Cambridge District Scout Archive
This page stands as an extention to Scout Scarves: A Cambridge History rather than the reverse. Scout Scarves: A Cambridge History gives a general history that is illustrated by local events; it is not a complete list of every scarf in Cambridge. No complete list of every Cambridge scarf exists, those that are known can be seen on the relevant Group page. Maybe, one day, when I am snowed in and bored, I will do a comparison chart year by year but as it stands you will have to search each record.
In this extention piece I have placed photographs that add further general observations about scarves, again from Cambridge archive sources. They are placed chronologically as far as can be determined by written date or context.
The Scout organised Flax camps of 1918 received a visit by BP. Their mode of dress caused some amusement both to BP and to the board of Agriculture officials. The boys, because of the humidity, had stripped to the waist and were wearing their neckerchiefs over their heads in a manner that reminded onlookers of pirates. (From Steve Nikel report in ‘Cambridgeshire Noticeboard’ 1999) BP sketched the scene which appearded in the ‘Headquarters Gazette’ of late 1918.
The wearing of scarves on the head is not a Scout novelty and photographs from 5th Cambridge in 1919 show the same dress style.
The following picture of the 12th Cambridge Wolf Cub pack clearly show the effect of different styles of tying the scarf knot. One has the wrap over from the light half of the scarf, the rest the dark. It may indicate right and left handedness. However, all schoolboys wore a tie as part of school uniform and this is often learnt in a mirror, which may confuse this cause. The scarves are very neat and it is possible that they were retied by the leaders before the sitting.
The necktie knot is in contrast to the untucked knots seen at the top of the companion page on scarves.
The Lady Cubmaster clearly either did not notice or did not enforce a regular style, even for the photograph.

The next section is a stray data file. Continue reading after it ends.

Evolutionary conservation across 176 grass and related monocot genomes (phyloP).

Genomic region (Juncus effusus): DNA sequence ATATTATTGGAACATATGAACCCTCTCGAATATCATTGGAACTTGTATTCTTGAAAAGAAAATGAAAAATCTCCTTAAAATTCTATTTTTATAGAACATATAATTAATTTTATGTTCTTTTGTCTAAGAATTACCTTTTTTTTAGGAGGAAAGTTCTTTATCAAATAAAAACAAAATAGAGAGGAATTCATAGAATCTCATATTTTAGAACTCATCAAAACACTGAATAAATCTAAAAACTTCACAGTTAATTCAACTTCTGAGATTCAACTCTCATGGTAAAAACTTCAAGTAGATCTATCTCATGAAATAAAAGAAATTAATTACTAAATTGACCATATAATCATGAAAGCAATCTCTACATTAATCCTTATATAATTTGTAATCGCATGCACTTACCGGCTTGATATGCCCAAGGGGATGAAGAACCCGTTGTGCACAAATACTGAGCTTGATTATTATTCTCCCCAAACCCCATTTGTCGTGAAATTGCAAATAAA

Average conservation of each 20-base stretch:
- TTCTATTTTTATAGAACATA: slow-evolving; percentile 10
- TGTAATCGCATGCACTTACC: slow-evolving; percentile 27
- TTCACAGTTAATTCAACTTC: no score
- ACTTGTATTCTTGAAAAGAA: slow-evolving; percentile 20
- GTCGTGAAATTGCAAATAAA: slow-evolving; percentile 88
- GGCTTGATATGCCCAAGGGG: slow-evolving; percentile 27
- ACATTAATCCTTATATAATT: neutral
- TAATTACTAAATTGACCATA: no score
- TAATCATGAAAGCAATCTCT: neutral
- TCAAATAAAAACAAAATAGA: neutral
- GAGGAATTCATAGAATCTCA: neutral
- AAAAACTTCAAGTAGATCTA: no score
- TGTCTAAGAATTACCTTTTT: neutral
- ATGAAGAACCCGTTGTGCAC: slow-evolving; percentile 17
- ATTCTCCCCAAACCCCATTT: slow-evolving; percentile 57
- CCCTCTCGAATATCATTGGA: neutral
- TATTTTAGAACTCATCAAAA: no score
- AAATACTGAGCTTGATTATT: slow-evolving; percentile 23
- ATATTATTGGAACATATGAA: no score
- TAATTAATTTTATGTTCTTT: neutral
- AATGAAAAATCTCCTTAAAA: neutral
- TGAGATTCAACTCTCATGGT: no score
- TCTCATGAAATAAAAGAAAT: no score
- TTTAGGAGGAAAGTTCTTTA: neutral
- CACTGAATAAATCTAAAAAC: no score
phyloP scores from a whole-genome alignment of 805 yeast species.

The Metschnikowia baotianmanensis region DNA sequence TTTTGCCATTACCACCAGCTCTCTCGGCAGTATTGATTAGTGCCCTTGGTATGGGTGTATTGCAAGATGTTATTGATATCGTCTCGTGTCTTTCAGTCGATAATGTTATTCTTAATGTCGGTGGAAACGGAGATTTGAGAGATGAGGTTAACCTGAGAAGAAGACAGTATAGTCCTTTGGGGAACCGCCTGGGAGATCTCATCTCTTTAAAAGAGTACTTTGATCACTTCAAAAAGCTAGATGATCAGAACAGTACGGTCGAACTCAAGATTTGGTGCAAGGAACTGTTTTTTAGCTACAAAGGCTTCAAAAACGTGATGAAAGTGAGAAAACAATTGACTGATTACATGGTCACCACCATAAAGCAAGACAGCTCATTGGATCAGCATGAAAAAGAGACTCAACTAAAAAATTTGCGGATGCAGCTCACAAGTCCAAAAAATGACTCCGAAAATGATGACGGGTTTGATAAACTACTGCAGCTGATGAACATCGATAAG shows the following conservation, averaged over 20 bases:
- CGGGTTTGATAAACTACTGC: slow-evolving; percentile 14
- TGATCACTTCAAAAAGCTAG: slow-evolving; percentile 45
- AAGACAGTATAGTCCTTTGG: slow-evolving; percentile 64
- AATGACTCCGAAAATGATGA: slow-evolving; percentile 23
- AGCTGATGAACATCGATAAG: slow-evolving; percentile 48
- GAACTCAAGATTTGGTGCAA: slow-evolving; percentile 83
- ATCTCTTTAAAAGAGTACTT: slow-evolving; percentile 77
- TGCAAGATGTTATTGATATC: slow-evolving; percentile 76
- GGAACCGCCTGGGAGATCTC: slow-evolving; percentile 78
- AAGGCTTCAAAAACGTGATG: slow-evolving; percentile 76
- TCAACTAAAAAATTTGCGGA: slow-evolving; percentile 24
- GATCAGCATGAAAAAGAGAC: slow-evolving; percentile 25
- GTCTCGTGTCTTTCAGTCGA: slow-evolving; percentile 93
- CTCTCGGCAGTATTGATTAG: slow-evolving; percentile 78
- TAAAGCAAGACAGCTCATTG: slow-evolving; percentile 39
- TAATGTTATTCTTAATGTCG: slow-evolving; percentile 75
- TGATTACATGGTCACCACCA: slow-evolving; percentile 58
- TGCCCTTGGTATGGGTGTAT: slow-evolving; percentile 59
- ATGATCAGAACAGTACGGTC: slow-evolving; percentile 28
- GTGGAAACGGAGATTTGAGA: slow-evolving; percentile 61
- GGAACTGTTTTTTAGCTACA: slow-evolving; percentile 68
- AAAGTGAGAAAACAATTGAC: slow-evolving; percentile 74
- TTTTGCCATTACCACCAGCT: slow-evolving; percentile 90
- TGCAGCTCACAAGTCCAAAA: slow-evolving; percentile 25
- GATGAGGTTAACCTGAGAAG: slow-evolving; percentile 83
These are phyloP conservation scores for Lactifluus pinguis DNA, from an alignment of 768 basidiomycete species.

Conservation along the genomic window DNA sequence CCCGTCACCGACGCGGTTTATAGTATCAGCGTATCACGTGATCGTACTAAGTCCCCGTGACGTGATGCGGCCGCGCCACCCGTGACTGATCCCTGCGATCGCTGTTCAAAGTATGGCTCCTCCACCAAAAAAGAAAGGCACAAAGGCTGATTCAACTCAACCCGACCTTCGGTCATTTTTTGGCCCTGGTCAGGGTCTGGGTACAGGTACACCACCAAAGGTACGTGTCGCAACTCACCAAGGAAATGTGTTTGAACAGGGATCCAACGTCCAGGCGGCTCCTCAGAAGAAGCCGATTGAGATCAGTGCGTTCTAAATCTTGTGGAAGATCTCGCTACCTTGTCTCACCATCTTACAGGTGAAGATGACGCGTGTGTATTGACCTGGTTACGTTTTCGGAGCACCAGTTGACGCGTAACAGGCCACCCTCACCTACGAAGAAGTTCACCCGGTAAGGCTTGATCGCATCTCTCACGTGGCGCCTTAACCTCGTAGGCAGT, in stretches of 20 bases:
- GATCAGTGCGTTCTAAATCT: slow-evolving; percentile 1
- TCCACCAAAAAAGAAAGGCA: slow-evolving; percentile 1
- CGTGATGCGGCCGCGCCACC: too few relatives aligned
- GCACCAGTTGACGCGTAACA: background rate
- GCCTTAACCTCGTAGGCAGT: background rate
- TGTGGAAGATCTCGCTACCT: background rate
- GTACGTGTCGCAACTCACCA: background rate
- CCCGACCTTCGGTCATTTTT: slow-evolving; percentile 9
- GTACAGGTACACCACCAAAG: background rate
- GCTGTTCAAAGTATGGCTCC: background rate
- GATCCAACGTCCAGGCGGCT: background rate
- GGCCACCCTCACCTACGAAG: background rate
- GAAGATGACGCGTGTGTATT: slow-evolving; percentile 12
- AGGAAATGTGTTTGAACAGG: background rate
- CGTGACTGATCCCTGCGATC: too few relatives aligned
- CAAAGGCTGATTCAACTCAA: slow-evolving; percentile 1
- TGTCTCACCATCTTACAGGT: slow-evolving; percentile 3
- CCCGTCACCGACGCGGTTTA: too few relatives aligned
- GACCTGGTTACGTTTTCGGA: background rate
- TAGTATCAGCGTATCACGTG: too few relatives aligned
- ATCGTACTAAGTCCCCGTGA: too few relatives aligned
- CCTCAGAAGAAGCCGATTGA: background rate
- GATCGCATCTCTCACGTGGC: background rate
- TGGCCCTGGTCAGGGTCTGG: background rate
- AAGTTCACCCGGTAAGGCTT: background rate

In all cases the tying crosses the scarf colours to sit opposite the colour on the shoulder. A neat knot in the end of each necker can be seen. Some difference in colour can be determined between scarves which were Royal Blue and Cambridge Blue halves.
The full article is held in a scrapbook from the 23rd Cambridge in the Cambridgeshire collection.
The following black and white photograph is noted for the hand colouring of the scarves. It does provide positive identification to the member on the left where the dark blue has taken or held up well. The coloured scarf to the right may have modified over time. The remnants of a less prominent colouring may be seen in the clothing, sea and trees, giving a more sepia tone than one might anticipate at this date. (I have no expertise in photographs from this period.)
We can also observe two lapel badges, one Scout buckle and presumably belt, four sets of garter tabs on mixed stockings and two ties. The ties are cut equally at both ends and worn with the front shorter than the rear. The leaders are sufficiently neat about their appearance to suggest that this is not a concern and that is worn as a marker like the scarf. That the ties have been carefully coloured like the scarves may re enforce this hypothesis. A green tie or Group scarf were both uniform for leaders.
Also only the second example of a Scouter with a cigarette I have identified from the archives.
See Smoking and Scouts under Activities/ Expectations and Behaviour
1942 12th Cambridge record their scarf as
- Cub Dark Blue Triangle with Light Blue Border
- Scouts and Rovers Same as above but with Fluer de Lys n Gold Thread in Corner
The ‘Triangle’ is noteworthy.
A set of poor quality triangular Silver Grey scarves with a the earliest version of the Cambridgeshire badge were bequeathed with the John Chambers collection. There purpose is unclear – that they remain in a set suggests that they were issued on occasions to identify County workers.
JWR Archivist July 2019